September 28, 2022

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The Death of Elizabeth II: What Explains Britain’s Love for the Monarchy | the world

The death of Elizabeth II ends an era. During his 70-year reign, he has seen tremendous social change.

In many ways, today’s England bears little resemblance to that post-war country. It went from a conservative and traditional society to a diverse country.

However, monarchy, a system based on inheritance of power and privilege, continues to maintain steady popularity: according to a June Youkov poll, 62% of Britons support it as a political system.

Charles III himself, who had never been one of the favorite members of the British royal family, felt the effect of the crown: his popularity doubled after he became king.

This is clearly reflected in the kilometre-long line of citizens who formed to bid their last farewell to the Queen.

In a country without a national holiday, royal duties such as jubilees or the monarch’s birthday have taken the place of boosting British identity and its uniqueness, which sets it apart from the rest of the world, experts point out.

The relationship between the monarchy and the British reached its peak with the death of Elizabeth II, a grieving country celebrating the life of its queen and its own history at the same time.

Thousands of citizens celebrate Elizabeth II’s Platinum Jubilee in London – Photo: BBC

“Britain values ​​a head of state separate and distinct from day-to-day politics,” says constitutionalist Craig Prescott, a professor at Bangor University in Wales.

The House of Commons can become a brutal place, and with conflict and political tension creating unrest among citizens, the monarchy, the expert argues, is often presented as a unifying figure representing all of Britain.

“This includes the way Elizabeth II has carried out her duties since 1952 and her commitment. She has been a very popular monarch and even many republicans agree she has done a great job,” says Prescott.

Charles III’s popularity has doubled since becoming king – Photo: PA Media

For sociologist Laura Clancy, the monarchy has maintained steady support over the years for three main reasons. “First, with a focus on monarchs, there is a strong connection to national identity, history and nostalgia.”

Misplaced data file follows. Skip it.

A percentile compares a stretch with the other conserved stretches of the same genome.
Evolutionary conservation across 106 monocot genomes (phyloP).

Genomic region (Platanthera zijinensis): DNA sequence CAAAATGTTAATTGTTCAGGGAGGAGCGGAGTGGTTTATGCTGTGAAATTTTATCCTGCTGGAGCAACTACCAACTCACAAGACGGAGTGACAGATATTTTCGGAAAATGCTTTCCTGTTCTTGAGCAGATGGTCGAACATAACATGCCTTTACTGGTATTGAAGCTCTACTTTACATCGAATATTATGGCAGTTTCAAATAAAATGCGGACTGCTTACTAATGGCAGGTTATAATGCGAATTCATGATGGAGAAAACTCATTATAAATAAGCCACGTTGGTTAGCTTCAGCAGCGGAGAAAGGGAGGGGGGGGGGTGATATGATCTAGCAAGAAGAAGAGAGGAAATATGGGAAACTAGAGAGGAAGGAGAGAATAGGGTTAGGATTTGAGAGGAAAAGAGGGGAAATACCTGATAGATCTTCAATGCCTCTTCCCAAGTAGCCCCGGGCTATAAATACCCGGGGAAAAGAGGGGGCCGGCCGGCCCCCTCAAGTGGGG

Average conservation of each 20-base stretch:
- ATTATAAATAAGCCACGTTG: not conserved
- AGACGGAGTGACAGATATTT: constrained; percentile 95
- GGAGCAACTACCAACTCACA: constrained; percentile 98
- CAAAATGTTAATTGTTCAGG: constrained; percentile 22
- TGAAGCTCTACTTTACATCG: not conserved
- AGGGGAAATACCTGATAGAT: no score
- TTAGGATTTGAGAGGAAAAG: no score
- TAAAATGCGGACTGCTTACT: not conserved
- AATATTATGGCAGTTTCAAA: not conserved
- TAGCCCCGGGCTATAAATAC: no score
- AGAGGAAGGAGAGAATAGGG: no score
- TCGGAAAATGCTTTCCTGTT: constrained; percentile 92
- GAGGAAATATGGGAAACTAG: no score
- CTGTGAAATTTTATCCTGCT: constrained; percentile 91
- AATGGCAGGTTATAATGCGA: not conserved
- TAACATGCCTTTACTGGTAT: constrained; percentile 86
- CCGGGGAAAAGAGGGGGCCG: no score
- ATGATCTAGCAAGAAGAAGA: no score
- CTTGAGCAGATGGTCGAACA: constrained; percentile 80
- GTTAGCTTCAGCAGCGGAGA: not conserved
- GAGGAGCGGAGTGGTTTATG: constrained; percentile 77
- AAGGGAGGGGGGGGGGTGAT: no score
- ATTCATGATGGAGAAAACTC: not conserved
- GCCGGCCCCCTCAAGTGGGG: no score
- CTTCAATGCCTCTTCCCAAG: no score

Also, “they developed a strong affection for some members of the British royal family, especially the Queen”.

Finally, Clancy argues, “the monarchy knows how to best present itself in the media by projecting a particular ideology to the public, such as notions of family values, charity, service, and duty.”

However, although the weight of republicanism in England has shifted little in recent decades, the monarchy has not been without criticism.

In 1969, 18% of Britons considered themselves republicans. That figure now stands at 22%, according to data from Ipsos Mori. However, among younger generations, this rises to 31%, according to YouGov data.

For Prescott, “the question is whether these young people will continue to be Republicans as they grow up or whether they will change their minds.”

One of the main arguments against monarchy is that “in principle, it is not a democracy,” argues Graham Smith, the leader of the Republic, perhaps the main group in England supporting system change.

“The organization serves no purpose, is corrupt, abuses public money and lobbies for its own interests,” says Smith.

His organization, which is seeking a referendum to let the British people choose their form of government, is planning a campaign against Charles III’s coronation next year.

Queen Elizabeth II is the most famous monarch – Photo: Getty Images

Another persistent criticism of the institution of monarchy is its cost. Calculating actual funds is not easy. The Sovereign Grant, the public budget given each year to manage the royal family’s entertainment expenses, exceeded US$100 million this year.